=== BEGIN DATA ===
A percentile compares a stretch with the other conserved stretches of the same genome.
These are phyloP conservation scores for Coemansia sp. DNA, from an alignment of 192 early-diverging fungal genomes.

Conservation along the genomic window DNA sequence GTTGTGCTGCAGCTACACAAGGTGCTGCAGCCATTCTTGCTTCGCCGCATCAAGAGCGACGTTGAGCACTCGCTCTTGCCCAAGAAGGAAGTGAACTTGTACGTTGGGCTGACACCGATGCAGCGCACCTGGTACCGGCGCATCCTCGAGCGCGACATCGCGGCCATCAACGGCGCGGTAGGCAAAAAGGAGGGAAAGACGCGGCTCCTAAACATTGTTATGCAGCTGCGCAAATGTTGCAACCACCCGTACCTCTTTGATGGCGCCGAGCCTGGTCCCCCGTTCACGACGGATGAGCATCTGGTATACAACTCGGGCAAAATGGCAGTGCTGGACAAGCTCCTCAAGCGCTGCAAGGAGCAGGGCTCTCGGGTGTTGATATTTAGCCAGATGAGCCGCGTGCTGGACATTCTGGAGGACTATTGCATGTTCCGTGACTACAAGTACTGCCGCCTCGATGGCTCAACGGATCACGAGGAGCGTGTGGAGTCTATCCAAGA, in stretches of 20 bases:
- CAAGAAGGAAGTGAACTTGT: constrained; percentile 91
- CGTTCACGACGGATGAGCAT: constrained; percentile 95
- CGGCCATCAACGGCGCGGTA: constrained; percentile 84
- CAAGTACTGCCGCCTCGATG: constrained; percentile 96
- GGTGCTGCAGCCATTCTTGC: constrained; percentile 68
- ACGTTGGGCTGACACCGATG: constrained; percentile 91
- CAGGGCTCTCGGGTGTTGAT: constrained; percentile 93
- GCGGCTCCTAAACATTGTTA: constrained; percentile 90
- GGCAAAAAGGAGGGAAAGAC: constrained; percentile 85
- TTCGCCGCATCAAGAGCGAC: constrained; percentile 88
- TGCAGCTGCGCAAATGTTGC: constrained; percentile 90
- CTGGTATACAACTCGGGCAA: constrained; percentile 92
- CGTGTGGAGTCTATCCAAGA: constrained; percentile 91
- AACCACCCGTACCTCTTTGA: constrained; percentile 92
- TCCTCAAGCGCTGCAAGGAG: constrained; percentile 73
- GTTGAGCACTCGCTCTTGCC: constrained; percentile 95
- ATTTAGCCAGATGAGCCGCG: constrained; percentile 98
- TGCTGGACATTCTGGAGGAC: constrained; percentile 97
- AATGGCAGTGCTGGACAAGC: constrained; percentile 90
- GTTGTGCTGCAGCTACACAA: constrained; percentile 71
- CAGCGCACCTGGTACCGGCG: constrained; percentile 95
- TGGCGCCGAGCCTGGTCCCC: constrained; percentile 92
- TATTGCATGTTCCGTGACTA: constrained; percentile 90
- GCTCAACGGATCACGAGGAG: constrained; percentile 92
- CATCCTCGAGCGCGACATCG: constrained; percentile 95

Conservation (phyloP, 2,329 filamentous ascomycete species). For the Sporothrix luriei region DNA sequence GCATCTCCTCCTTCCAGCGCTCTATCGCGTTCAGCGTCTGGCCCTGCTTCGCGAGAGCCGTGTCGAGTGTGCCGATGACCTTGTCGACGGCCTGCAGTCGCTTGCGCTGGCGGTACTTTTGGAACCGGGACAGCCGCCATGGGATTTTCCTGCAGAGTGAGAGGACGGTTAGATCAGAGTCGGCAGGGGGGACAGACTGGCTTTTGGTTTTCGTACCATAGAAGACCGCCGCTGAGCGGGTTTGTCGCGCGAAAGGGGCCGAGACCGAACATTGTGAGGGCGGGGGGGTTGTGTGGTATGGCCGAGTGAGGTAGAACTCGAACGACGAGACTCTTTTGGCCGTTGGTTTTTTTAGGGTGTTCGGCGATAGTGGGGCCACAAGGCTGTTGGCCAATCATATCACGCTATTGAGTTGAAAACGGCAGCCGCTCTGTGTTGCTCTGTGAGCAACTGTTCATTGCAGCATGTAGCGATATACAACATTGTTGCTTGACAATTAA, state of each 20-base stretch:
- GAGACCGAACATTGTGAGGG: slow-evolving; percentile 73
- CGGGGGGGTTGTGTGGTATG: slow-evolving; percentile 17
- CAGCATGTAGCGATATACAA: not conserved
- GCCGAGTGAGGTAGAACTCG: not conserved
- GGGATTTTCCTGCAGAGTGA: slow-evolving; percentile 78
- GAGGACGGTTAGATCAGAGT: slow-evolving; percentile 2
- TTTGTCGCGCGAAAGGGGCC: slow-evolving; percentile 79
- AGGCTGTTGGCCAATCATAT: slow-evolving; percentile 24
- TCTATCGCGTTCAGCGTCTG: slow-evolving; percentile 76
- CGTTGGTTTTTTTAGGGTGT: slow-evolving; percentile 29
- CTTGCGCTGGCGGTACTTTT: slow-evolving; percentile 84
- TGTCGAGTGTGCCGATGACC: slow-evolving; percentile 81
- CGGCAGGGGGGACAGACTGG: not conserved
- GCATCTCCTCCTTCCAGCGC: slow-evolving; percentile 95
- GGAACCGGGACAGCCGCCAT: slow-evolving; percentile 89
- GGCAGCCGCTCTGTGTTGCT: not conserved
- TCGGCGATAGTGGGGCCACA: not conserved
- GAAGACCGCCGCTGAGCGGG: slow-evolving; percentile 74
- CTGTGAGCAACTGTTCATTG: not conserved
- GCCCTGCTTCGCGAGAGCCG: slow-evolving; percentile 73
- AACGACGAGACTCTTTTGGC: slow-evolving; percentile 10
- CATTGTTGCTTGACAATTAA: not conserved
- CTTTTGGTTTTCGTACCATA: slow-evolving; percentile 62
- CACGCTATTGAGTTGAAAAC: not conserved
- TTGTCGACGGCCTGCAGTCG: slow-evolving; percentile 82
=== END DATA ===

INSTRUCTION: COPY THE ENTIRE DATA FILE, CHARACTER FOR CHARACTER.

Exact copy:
A percentile compares a stretch with the other conserved stretches of the same genome.
These are phyloP conservation scores for Coemansia sp. DNA, from an alignment of 192 early-diverging fungal genomes.

Conservation along the genomic window DNA sequence GTTGTGCTGCAGCTACACAAGGTGCTGCAGCCATTCTTGCTTCGCCGCATCAAGAGCGACGTTGAGCACTCGCTCTTGCCCAAGAAGGAAGTGAACTTGTACGTTGGGCTGACACCGATGCAGCGCACCTGGTACCGGCGCATCCTCGAGCGCGACATCGCGGCCATCAACGGCGCGGTAGGCAAAAAGGAGGGAAAGACGCGGCTCCTAAACATTGTTATGCAGCTGCGCAAATGTTGCAACCACCCGTACCTCTTTGATGGCGCCGAGCCTGGTCCCCCGTTCACGACGGATGAGCATCTGGTATACAACTCGGGCAAAATGGCAGTGCTGGACAAGCTCCTCAAGCGCTGCAAGGAGCAGGGCTCTCGGGTGTTGATATTTAGCCAGATGAGCCGCGTGCTGGACATTCTGGAGGACTATTGCATGTTCCGTGACTACAAGTACTGCCGCCTCGATGGCTCAACGGATCACGAGGAGCGTGTGGAGTCTATCCAAGA, in stretches of 20 bases:
- CAAGAAGGAAGTGAACTTGT: constrained; percentile 91
- CGTTCACGACGGATGAGCAT: constrained; percentile 95
- CGGCCATCAACGGCGCGGTA: constrained; percentile 84
- CAAGTACTGCCGCCTCGATG: constrained; percentile 96
- GGTGCTGCAGCCATTCTTGC: constrained; percentile 68
- ACGTTGGGCTGACACCGATG: constrained; percentile 91
- CAGGGCTCTCGGGTGTTGAT: constrained; percentile 93
- GCGGCTCCTAAACATTGTTA: constrained; percentile 90
- GGCAAAAAGGAGGGAAAGAC: constrained; percentile 85
- TTCGCCGCATCAAGAGCGAC: constrained; percentile 88
- TGCAGCTGCGCAAATGTTGC: constrained; percentile 90
- CTGGTATACAACTCGGGCAA: constrained; percentile 92
- CGTGTGGAGTCTATCCAAGA: constrained; percentile 91
- AACCACCCGTACCTCTTTGA: constrained; percentile 92
- TCCTCAAGCGCTGCAAGGAG: constrained; percentile 73
- GTTGAGCACTCGCTCTTGCC: constrained; percentile 95
- ATTTAGCCAGATGAGCCGCG: constrained; percentile 98
- TGCTGGACATTCTGGAGGAC: constrained; percentile 97
- AATGGCAGTGCTGGACAAGC: constrained; percentile 90
- GTTGTGCTGCAGCTACACAA: constrained; percentile 71
- CAGCGCACCTGGTACCGGCG: constrained; percentile 95
- TGGCGCCGAGCCTGGTCCCC: constrained; percentile 92
- TATTGCATGTTCCGTGACTA: constrained; percentile 90
- GCTCAACGGATCACGAGGAG: constrained; percentile 92
- CATCCTCGAGCGCGACATCG: constrained; percentile 95

Conservation (phyloP, 2,329 filamentous ascomycete species). For the Sporothrix luriei region DNA sequence GCATCTCCTCCTTCCAGCGCTCTATCGCGTTCAGCGTCTGGCCCTGCTTCGCGAGAGCCGTGTCGAGTGTGCCGATGACCTTGTCGACGGCCTGCAGTCGCTTGCGCTGGCGGTACTTTTGGAACCGGGACAGCCGCCATGGGATTTTCCTGCAGAGTGAGAGGACGGTTAGATCAGAGTCGGCAGGGGGGACAGACTGGCTTTTGGTTTTCGTACCATAGAAGACCGCCGCTGAGCGGGTTTGTCGCGCGAAAGGGGCCGAGACCGAACATTGTGAGGGCGGGGGGGTTGTGTGGTATGGCCGAGTGAGGTAGAACTCGAACGACGAGACTCTTTTGGCCGTTGGTTTTTTTAGGGTGTTCGGCGATAGTGGGGCCACAAGGCTGTTGGCCAATCATATCACGCTATTGAGTTGAAAACGGCAGCCGCTCTGTGTTGCTCTGTGAGCAACTGTTCATTGCAGCATGTAGCGATATACAACATTGTTGCTTGACAATTAA, state of each 20-base stretch:
- GAGACCGAACATTGTGAGGG: slow-evolving; percentile 73
- CGGGGGGGTTGTGTGGTATG: slow-evolving; percentile 17
- CAGCATGTAGCGATATACAA: not conserved
- GCCGAGTGAGGTAGAACTCG: not conserved
- GGGATTTTCCTGCAGAGTGA: slow-evolving; percentile 78
- GAGGACGGTTAGATCAGAGT: slow-evolving; percentile 2
- TTTGTCGCGCGAAAGGGGCC: slow-evolving; percentile 79
- AGGCTGTTGGCCAATCATAT: slow-evolving; percentile 24
- TCTATCGCGTTCAGCGTCTG: slow-evolving; percentile 76
- CGTTGGTTTTTTTAGGGTGT: slow-evolving; percentile 29
- CTTGCGCTGGCGGTACTTTT: slow-evolving; percentile 84
- TGTCGAGTGTGCCGATGACC: slow-evolving; percentile 81
- CGGCAGGGGGGACAGACTGG: not conserved
- GCATCTCCTCCTTCCAGCGC: slow-evolving; percentile 95
- GGAACCGGGACAGCCGCCAT: slow-evolving; percentile 89
- GGCAGCCGCTCTGTGTTGCT: not conserved
- TCGGCGATAGTGGGGCCACA: not conserved
- GAAGACCGCCGCTGAGCGGG: slow-evolving; percentile 74
- CTGTGAGCAACTGTTCATTG: not conserved
- GCCCTGCTTCGCGAGAGCCG: slow-evolving; percentile 73
- AACGACGAGACTCTTTTGGC: slow-evolving; percentile 10
- CATTGTTGCTTGACAATTAA: not conserved
- CTTTTGGTTTTCGTACCATA: slow-evolving; percentile 62
- CACGCTATTGAGTTGAAAAC: not conserved
- TTGTCGACGGCCTGCAGTCG: slow-evolving; percentile 82